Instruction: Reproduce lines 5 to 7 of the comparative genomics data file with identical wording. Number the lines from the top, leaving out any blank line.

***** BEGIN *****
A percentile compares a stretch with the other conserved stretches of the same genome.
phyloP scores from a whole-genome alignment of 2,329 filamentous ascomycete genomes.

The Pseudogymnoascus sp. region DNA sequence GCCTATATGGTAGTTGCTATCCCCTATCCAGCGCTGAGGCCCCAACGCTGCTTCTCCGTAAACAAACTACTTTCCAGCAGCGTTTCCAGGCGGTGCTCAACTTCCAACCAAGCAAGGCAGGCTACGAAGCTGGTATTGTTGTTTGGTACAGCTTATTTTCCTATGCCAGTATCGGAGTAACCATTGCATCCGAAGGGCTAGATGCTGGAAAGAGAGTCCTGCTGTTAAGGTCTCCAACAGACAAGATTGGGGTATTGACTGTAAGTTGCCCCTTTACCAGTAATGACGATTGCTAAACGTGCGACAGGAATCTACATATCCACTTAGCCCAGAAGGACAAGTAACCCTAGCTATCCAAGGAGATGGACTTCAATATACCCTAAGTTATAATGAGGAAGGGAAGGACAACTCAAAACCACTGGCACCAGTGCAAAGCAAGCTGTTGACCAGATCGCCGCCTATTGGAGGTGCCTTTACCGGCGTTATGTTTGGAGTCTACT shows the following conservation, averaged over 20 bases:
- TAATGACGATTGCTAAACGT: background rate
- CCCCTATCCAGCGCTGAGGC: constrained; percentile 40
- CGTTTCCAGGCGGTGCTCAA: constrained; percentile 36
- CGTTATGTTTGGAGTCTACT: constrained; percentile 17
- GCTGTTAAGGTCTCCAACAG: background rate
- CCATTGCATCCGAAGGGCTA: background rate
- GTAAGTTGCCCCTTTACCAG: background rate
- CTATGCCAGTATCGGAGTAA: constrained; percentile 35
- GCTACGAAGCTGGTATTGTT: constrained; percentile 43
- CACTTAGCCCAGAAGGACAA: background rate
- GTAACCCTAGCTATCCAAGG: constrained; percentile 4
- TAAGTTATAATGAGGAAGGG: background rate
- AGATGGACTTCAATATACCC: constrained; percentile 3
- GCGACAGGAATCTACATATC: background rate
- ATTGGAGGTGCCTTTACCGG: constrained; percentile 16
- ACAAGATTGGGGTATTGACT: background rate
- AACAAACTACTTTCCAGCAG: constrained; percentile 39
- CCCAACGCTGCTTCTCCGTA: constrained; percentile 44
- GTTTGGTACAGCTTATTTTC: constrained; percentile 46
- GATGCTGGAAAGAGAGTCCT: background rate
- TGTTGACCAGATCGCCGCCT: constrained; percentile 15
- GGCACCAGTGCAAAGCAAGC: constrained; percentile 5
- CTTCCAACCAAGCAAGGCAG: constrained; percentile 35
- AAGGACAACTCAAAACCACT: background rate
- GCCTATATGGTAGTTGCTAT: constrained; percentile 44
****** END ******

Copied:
- CCCCTATCCAGCGCTGAGGC: constrained; percentile 40
- CGTTTCCAGGCGGTGCTCAA: constrained; percentile 36
- CGTTATGTTTGGAGTCTACT: constrained; percentile 17